“In papers that I have,” said Betty Dickneite, one of Louis Boehmer’s daughters, “it indicates that our father was scheduled to report for his pre-induction military physical at the Linn County Courthouse on January 4, 1945.”
While his older brother continued to serve in the U.S. Navy, Louis Boehmer was inducted into the U.S. Army at Jefferson Barracks on April 19, 1945, leaving only one of the four Boehmer brothers, Andrew, back home.
Betty Dickneite went on to explain, “My father was first sent to Camp Livingston in Louisiana, where he completed his basic infantry training followed by the instruction to become a military policeman with Company A, 140th Battalion of the 35th Regiment.”
Named in honor of Chancellor Robert R. Livingston, the individual who negotiated the Louisiana Purchase in 1803, Camp Livingston became an infantry replacement training center during World War II and was the site of training for more than 500,000 troops on its sprawling 47,000 acres.
Spending a little more than five months at the Louisiana post, World War II ended approximately a month before Boehmer received orders to deploy to Japan to serve as a military policeman with the occupational forces. Shortly after his arrival overseas in late October 1945, he was assigned to the 237th Military Police Battalion.
As an article from the National World War II Museum explained, “The military occupation of Japan by the Allied Powers lasted from 1945-1952. Supposedly a joint occupation by international powers, it was primarily carried out by U.S. forces under the command of General Douglas MacArthur.”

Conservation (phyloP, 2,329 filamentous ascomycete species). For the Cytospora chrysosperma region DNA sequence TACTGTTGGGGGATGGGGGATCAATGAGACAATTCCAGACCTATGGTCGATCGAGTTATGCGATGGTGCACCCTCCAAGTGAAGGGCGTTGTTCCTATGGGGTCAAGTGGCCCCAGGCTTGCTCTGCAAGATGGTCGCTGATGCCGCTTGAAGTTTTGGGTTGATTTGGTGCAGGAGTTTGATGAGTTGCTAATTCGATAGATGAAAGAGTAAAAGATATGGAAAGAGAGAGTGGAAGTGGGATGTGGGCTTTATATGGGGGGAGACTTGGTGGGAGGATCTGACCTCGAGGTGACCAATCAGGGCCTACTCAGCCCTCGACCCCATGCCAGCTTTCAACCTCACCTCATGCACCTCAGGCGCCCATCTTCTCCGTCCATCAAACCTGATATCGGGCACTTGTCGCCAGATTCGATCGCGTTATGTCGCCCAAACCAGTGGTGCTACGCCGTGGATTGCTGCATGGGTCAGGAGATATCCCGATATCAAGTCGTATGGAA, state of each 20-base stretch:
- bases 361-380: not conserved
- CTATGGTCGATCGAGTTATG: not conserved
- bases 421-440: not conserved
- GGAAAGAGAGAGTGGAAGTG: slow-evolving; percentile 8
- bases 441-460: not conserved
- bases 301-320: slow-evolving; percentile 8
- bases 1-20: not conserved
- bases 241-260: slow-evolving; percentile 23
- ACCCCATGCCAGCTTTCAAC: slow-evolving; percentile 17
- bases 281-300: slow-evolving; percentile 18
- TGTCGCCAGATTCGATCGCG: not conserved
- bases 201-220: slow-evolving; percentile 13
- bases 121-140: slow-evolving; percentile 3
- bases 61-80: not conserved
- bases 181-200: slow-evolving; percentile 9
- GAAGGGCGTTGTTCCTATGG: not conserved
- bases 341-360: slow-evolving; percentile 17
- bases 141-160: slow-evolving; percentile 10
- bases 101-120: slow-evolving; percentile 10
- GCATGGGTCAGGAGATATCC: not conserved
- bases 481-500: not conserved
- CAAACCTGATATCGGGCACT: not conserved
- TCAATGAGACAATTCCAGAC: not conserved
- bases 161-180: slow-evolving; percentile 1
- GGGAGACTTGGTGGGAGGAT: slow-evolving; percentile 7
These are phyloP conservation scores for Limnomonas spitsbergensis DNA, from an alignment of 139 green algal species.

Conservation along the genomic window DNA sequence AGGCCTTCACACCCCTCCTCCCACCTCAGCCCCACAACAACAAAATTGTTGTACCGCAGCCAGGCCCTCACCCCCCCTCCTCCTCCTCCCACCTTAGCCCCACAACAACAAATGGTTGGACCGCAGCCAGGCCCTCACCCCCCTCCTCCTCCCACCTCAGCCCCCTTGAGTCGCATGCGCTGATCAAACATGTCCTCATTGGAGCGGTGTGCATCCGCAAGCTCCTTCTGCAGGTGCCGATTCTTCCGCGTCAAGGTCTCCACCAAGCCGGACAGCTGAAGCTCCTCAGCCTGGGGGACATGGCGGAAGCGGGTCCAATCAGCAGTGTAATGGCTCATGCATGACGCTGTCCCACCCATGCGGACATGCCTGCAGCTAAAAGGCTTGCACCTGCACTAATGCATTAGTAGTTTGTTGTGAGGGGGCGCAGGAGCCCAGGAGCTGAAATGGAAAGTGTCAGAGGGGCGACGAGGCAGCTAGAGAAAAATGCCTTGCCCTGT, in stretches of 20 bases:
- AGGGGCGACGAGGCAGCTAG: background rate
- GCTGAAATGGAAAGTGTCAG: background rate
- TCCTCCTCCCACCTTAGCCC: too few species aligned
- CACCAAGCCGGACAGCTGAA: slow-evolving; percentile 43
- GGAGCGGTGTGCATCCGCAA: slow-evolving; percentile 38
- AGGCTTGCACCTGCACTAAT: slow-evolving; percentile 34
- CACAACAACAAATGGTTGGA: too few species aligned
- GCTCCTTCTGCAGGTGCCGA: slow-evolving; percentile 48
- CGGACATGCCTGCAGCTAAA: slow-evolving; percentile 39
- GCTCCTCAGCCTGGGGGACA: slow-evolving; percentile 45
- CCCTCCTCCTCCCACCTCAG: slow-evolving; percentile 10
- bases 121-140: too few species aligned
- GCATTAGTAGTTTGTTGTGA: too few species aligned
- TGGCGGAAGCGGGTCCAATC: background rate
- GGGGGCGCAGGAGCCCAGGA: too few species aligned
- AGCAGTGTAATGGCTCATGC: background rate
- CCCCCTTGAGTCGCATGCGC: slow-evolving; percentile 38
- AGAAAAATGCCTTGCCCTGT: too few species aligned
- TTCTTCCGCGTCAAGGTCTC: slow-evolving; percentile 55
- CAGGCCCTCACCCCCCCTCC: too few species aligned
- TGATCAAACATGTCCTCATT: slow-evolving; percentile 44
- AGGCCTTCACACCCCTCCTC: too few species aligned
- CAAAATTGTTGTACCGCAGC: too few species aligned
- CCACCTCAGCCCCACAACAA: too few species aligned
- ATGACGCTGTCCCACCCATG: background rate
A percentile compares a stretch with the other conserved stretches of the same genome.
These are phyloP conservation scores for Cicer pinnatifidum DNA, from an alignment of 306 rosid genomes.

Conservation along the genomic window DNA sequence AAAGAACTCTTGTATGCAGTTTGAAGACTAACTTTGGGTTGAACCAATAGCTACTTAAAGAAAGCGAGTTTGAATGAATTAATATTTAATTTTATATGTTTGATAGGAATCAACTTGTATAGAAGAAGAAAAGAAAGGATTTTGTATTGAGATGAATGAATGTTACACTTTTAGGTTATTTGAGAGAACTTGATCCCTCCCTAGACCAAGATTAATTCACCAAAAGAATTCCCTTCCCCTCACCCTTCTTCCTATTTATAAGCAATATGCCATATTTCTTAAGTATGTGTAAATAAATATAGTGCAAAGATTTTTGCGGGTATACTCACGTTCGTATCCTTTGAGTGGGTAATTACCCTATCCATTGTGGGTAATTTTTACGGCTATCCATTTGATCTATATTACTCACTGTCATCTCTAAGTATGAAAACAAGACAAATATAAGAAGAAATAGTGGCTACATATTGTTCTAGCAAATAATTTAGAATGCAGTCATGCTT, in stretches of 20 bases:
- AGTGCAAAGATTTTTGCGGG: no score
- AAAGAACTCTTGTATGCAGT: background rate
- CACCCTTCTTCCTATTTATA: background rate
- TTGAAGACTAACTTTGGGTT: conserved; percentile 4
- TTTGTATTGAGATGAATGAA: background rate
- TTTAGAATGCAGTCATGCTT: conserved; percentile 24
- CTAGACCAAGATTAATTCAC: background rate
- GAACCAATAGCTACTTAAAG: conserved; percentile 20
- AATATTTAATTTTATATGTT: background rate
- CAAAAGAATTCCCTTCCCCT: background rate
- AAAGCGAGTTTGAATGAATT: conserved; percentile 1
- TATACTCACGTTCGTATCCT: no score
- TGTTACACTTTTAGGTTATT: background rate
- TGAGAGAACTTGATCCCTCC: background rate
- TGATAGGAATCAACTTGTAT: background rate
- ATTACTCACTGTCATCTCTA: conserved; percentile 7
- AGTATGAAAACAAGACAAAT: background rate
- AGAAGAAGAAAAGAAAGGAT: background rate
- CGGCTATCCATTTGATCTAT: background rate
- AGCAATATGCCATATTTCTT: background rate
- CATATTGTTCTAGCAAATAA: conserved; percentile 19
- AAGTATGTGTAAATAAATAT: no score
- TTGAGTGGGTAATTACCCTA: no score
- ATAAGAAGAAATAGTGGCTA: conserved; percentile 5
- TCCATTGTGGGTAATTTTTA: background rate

During this transitional and uncertain post-war period, a strong military presence was maintained while trials were conducted for Japanese leaders of the war followed by the demolition of factories that had produced weapons and munitions for the war effort.
“Documents in my father’s military records show that he served for six months in the Asiatic-Pacific Theater,” said Bonnie Higdon, another of the veteran’s daughters. “They also note that part of his duties were patrolling roads and assisting in enforcing military rules and regulations governing traffic and military personnel.”
His daughter went on to explain that their father was also responsible for performing a host of additional law enforcement activities including assisting the civilian police in maintaining order, apprehending law breakers and receiving and escorting prisoners to their places of confinement.
While in Japan, Boehmer’s father fell ill and the soldier was unable to return home prior to his passing from colon cancer on February 5, 1946. However, he was eventually transferred back to the United States in mid-March 1946 but had to remain in the Army until receiving his discharge at Ft. Riley, Kansas, on October 23, 1946. By the time he received his discharge from the Army, Boehmer’s older brother, Sylvester, was already out of the Navy but their youngest brother, Andrew, had received his draft notice and was inducted into the U.S. Army in July 1946.
“He and my mother, Marie Elizabeth Haller, were married in February 1948,” said Betty Dickneite, when speaking about her father. “I’m sure they knew one another before the war because they didn’t grow up too far apart.”